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fastest draw this side of the mountain

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Jeremiah waited at the bar for the weathered old man to pour him another scotch. It was cheap stuff that burned like seven hells going down, but it did what he needed it to do.

He looked at his hands, curled loosely on the scarred wood of the bar-top; they were over-large and tanned, his fingers long and his fingernails dirty. These hands were legends, he thought, fastest draw this side of the mountain, but they were also just his hands. There had been a time when they were pale and manicured, but those days were long gone now.

“Scotch,” the barman said, plunking down a glass of the stuff. Jeremiah dropped his money on the bar and gestured for another.

There was a posse out with his name on their lips, he knew, tossing back the scotch. He didn’t choke, which was a nice change of pace. Maybe he really was acclimatizing to this place.

Then again, if he was still using words like “acclimatizing,” maybe he wasn’t.

He wouldn’t go down without a fight, though. He set down the glass and flexed his hand. Fastest draw this side of the mountain, they called him. He’d earned the title. He intended to keep it. If some scruffy posse thought they were going to bring him in, he’d just have to show them the error of their ways.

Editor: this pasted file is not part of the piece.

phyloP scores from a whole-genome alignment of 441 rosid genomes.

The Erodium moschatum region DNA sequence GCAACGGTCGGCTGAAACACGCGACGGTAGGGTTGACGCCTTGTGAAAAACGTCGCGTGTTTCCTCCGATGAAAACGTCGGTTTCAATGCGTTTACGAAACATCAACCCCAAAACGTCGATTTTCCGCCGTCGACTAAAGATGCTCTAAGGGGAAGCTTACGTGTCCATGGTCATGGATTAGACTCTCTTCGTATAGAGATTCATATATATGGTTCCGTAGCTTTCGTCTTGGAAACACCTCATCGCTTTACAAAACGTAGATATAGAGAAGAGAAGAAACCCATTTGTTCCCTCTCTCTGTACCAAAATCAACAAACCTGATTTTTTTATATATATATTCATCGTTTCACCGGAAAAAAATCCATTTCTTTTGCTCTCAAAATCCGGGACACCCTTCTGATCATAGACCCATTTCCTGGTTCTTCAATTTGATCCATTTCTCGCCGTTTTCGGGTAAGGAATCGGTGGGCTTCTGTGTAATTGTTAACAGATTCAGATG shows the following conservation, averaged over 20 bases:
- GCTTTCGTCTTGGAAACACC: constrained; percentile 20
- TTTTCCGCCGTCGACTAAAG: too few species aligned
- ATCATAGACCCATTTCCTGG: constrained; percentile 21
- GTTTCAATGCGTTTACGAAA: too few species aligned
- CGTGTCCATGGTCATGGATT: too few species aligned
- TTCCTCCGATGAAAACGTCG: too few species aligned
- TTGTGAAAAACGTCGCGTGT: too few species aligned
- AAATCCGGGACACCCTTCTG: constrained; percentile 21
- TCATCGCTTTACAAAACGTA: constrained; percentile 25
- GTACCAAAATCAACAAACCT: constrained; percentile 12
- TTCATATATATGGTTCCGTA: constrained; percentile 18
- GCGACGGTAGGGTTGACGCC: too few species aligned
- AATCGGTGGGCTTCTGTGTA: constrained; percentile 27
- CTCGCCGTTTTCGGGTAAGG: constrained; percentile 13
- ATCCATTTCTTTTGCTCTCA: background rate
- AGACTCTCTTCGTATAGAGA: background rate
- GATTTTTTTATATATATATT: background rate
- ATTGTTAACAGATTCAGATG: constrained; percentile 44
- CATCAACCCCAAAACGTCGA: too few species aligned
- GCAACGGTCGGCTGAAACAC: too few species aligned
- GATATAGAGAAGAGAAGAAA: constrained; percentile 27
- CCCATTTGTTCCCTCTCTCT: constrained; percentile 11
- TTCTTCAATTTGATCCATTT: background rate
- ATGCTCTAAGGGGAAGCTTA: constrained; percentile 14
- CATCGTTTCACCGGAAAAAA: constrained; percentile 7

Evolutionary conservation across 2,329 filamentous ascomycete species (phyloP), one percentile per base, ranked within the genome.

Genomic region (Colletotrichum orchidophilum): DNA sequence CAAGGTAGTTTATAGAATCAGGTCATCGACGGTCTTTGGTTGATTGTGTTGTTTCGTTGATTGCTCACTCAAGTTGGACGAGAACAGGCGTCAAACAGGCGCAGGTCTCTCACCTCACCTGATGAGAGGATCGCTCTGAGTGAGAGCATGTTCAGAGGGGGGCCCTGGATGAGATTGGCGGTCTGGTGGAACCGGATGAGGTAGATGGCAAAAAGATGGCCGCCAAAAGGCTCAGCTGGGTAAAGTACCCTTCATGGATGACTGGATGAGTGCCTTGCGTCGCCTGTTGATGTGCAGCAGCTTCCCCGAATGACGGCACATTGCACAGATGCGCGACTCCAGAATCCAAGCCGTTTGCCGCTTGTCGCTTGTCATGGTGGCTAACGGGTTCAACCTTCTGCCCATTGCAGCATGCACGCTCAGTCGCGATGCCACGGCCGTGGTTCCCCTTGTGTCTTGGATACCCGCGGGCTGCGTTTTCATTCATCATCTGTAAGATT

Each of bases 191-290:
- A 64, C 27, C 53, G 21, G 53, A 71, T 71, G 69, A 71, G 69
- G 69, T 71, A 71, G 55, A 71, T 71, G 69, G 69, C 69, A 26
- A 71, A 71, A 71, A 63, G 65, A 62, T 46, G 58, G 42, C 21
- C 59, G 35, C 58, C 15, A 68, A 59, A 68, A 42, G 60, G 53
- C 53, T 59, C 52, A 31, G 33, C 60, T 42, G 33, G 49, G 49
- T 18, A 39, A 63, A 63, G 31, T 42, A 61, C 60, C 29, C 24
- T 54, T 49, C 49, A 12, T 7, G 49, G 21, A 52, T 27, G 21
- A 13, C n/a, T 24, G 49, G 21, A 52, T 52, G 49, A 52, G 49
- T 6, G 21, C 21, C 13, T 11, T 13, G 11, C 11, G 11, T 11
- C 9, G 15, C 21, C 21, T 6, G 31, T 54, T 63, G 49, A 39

“Another again?” the barman asked, setting a second glass in front of him.

Jeremiah shook his head. “Ought to be on my way.”

“Heading somewhere?” the barman asked, wiping the empty first glass with a dirty dishrag.

Jeremiah threw back the second glass in a smooth motion, letting the cheap booze scorch down his throat. He exhaled roughly.

“You could say that,” he replied.

The barman took back the second glass with a gap-toothed grin. “Know the difference between running from and running to?”

Jeremiah shook his head, his dark hair loose around his face. “No, what?”

The barman chuckled, a wry punchline. “I was hoping you’d tell me!”

Jeremiah picked up his jacket, not quite ready to put it back on. He quirked his lips into half a smile.

“If I ever find out, I’ll let you know,” he said.

“I’ll be here,” the barman said. “Only way they’ll get me outta this old place is in a box.” He rubbed briskly at the second glass, nodding to himself as he turned away.

Jeremiah wondered what it would be like to have a place like that, a place to belong, that belonged to you. But that wasn’t the hand he’d been dealt, not by a long mile. He turned toward the door, shrugging back into his jacket.

Running from seemed to be his lot, these days. He flexed his hand again, his guns laying heavy on his thighs. Maybe he’d find something at the end of this. If there ever was an end to this.

Maybe the posse would catch up to him, first. He sighed, and reached for the door.